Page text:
you will eat your food until you return to the ground, since from it you were taken; for dust you are and to dust you will return.”
So this verse in Jeremiah was very specifically intended for Israel in that place, at that time. Very specific. And that verse cannot simply be applied to us generically. Because we are not walking in a desert, we are not the people of Israel, and we are not literally, as Jeremiah says, promised the promised land.
And that is good news. Why? Because this verse is about something, that specific group of people was promised on earth. And although that seems excellent, it is very(!) temporary. Everything on earth is temporary. Because how long did the peace that came last? How are things going in Israel right now? Not good. That’s right because that promise was for Israel, in Jeremiah’s time, and not for us. They were promised peace and a hopeful future, and they received it. So God fulfilled that specific promise to them.
But what about us?
There is another promise for us. This does not apply forever!
For God so loved the world that he gave his one and only Son, that whoever believes in him shall not perish but have eternal life.John 3:16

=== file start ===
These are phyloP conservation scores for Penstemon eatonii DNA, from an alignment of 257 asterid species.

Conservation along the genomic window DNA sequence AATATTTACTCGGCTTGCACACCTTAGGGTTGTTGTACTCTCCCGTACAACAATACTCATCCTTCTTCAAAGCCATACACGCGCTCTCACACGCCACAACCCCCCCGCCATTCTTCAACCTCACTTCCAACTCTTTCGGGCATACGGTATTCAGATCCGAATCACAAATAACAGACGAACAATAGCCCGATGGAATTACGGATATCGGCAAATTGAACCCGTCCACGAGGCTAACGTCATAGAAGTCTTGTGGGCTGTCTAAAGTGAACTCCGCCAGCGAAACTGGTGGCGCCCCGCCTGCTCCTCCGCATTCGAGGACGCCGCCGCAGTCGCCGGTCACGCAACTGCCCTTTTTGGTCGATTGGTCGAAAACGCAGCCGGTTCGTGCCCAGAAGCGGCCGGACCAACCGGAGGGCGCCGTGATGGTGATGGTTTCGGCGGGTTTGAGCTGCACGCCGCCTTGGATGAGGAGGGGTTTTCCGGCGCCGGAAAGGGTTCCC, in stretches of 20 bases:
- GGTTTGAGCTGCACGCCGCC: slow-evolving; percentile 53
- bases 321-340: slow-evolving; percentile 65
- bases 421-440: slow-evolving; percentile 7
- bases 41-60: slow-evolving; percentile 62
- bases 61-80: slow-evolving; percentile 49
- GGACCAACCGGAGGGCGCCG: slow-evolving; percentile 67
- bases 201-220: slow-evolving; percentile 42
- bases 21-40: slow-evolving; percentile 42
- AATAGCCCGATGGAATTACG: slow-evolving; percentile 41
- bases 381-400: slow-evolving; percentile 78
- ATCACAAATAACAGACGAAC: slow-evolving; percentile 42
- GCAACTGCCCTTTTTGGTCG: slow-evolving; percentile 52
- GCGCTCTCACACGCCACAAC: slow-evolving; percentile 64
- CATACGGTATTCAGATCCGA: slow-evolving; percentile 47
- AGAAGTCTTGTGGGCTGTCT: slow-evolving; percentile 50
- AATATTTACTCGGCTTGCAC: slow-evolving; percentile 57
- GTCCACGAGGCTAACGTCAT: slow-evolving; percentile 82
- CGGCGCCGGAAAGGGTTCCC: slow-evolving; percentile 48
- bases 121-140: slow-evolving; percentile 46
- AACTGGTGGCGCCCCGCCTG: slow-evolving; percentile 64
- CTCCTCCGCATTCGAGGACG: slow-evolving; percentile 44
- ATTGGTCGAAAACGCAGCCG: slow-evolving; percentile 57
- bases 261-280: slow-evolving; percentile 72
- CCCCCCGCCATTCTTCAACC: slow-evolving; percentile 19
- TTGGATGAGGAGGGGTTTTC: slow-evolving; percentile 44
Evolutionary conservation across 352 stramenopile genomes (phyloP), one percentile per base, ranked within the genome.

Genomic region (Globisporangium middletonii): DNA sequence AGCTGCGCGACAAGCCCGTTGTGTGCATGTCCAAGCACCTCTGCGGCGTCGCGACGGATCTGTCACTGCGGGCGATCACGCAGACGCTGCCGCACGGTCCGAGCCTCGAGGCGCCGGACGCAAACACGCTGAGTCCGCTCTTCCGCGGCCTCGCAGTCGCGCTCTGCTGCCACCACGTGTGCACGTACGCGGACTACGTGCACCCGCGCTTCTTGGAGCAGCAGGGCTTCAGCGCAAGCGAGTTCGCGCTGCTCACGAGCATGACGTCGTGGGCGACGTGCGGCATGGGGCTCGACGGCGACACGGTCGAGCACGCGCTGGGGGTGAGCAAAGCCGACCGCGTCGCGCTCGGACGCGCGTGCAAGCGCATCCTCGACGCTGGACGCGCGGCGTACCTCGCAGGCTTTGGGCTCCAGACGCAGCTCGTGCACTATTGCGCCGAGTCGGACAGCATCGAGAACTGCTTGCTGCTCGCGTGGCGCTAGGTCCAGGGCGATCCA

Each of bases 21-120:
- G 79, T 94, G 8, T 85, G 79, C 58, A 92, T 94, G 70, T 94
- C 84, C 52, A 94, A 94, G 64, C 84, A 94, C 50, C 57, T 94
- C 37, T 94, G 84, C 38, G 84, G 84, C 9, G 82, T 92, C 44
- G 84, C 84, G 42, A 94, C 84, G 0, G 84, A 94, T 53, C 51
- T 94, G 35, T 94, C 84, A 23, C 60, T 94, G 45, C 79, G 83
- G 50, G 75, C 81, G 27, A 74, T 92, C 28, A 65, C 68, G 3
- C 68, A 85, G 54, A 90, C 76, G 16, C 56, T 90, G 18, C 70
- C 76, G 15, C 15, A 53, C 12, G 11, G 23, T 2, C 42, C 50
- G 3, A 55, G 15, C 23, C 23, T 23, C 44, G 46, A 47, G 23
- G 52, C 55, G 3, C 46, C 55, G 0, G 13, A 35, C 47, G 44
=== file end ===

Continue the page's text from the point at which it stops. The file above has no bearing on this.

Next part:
A bright future awaits us despite all the pain today. A future that is eternal and not temporary. A future that is much brighter than a verse from Jeremiah 29:11 that has been taken out of context way too often, and we need to stop doing that right now. If we do so, those kinds of difficult conversations with this lady on her deathbed would not have been necessary and could have been avoided…
God keeps his promise, always. Hold on to that when things are difficult today and in your current life. Jeremiah 29:11 was not for you and me. John 3:16 does… and that is wonderful news.
And the next time you hear someone use Jeremiah 29:11 out of context? Beware… don’t believe in false hope…false hope ends, if you are unlucky, in a terrible deathbed…. or way worse… Believe in the real hope God gives you in John 3:16, in an eternal future without cancer, pain and agony…